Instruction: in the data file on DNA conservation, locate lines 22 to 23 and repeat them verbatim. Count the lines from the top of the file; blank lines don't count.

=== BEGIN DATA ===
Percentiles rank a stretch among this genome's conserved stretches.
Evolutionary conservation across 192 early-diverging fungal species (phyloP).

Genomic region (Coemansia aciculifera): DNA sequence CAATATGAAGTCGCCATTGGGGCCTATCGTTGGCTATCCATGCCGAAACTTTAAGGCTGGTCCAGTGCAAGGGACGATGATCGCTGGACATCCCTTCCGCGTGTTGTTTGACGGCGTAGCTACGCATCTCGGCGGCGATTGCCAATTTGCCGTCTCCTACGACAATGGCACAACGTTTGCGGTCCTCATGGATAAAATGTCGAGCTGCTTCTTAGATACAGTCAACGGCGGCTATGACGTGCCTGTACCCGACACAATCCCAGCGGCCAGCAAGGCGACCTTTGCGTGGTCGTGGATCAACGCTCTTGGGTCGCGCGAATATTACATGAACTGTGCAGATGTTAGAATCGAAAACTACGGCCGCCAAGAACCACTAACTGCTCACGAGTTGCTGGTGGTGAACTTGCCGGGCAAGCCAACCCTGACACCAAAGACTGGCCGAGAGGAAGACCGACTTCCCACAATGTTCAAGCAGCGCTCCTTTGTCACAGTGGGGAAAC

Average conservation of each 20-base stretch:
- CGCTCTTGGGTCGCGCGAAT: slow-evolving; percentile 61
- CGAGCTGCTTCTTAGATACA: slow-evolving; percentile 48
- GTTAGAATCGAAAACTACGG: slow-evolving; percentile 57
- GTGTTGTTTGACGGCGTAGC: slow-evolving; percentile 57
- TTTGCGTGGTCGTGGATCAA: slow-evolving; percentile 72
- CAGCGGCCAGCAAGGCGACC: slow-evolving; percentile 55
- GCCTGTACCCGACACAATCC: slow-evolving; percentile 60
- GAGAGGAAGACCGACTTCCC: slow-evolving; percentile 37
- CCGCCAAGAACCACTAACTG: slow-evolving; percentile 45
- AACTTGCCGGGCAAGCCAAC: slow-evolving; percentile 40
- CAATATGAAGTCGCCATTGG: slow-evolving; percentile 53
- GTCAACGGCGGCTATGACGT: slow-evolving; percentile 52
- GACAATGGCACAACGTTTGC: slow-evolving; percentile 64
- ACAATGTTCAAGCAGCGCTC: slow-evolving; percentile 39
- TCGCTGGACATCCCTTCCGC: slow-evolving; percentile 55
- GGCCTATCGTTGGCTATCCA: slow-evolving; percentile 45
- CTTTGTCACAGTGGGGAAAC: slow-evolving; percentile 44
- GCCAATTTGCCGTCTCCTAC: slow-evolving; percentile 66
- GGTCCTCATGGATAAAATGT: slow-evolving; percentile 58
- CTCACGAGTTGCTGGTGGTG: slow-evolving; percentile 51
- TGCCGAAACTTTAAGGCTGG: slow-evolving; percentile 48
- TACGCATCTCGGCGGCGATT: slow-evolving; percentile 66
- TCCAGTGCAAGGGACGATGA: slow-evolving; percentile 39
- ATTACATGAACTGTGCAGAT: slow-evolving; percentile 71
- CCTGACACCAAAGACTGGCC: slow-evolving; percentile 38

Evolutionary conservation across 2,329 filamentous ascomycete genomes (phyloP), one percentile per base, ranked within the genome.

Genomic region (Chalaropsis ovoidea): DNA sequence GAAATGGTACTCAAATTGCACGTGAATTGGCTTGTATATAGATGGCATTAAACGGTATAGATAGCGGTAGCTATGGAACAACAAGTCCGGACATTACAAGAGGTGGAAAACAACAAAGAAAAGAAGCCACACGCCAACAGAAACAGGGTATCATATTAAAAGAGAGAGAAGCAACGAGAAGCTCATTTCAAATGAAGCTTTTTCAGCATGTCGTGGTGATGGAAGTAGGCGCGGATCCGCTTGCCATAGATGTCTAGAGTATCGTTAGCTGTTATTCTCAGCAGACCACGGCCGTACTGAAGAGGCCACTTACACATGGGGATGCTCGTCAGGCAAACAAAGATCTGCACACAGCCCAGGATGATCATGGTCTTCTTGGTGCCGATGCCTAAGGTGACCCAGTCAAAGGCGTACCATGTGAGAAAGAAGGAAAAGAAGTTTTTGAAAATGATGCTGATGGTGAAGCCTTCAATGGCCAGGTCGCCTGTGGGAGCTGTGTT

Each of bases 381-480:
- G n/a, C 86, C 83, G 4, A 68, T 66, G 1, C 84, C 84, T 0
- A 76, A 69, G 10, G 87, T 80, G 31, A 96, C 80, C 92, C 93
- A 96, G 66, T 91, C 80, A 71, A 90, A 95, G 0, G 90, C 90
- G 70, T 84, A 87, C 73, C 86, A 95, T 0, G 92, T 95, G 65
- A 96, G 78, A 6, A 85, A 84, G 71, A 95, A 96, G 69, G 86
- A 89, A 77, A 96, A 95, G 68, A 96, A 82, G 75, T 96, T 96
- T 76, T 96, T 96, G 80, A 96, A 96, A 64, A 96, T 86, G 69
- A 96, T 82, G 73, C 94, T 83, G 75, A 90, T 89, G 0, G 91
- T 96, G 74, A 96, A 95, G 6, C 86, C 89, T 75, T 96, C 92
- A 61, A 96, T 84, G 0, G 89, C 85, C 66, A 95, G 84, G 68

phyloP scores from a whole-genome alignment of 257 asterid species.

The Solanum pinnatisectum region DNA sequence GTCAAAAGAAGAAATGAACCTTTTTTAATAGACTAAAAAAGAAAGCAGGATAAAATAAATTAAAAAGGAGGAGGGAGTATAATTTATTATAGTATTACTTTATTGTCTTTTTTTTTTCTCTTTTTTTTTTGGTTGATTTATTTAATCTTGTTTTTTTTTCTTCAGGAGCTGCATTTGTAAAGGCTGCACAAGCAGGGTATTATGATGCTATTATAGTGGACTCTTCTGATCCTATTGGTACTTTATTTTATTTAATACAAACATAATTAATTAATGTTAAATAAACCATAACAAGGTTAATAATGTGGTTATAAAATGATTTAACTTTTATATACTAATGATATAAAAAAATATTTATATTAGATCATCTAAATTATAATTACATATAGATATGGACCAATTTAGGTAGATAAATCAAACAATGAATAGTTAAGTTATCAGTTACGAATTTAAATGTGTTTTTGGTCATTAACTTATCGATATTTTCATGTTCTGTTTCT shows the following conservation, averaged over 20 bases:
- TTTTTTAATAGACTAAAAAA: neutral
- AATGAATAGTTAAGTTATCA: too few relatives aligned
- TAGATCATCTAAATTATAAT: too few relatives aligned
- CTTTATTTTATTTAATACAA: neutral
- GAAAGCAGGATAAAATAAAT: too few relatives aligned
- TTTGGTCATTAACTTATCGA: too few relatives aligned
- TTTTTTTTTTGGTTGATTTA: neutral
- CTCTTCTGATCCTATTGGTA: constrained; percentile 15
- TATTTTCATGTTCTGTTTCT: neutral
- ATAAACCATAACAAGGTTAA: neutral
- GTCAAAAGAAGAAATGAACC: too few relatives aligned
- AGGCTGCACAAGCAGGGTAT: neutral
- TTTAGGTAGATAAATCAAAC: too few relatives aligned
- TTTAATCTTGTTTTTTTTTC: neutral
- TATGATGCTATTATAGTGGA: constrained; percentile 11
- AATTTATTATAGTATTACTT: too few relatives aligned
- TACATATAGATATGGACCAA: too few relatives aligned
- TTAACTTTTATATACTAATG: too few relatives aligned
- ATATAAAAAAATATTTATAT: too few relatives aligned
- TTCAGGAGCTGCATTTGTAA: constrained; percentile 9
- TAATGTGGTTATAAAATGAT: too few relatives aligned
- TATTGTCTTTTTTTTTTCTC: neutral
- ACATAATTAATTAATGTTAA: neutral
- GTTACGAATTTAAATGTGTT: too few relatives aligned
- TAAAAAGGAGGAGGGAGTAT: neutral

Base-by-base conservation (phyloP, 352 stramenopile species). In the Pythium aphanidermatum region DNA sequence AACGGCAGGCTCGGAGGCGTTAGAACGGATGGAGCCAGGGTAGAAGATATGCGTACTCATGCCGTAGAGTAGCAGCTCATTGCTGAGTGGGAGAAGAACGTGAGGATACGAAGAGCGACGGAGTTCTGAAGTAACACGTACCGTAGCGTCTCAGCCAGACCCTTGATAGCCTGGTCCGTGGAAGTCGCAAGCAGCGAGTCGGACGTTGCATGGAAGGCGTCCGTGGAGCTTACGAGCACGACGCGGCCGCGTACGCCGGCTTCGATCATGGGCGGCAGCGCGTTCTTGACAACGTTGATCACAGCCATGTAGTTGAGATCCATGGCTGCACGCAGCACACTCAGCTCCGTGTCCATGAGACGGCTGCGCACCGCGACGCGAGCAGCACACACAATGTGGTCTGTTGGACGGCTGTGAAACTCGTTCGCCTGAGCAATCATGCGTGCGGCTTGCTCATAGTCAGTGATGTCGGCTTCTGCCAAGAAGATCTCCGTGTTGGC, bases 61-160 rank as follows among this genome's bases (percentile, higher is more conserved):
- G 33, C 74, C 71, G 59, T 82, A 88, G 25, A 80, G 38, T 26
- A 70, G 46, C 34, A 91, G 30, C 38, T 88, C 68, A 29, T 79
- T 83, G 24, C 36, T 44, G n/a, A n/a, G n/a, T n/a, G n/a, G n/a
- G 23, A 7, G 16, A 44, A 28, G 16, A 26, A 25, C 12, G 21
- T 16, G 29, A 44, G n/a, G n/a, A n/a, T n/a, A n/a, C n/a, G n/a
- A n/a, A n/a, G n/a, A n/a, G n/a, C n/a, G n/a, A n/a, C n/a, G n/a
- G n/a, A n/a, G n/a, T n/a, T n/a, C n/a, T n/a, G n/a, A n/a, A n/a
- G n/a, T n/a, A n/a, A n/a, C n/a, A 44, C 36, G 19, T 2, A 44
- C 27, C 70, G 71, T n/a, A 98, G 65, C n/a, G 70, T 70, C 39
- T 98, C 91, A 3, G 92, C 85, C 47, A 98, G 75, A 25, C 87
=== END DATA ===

- GCCAATTTGCCGTCTCCTAC: slow-evolving; percentile 66
- GGTCCTCATGGATAAAATGT: slow-evolving; percentile 58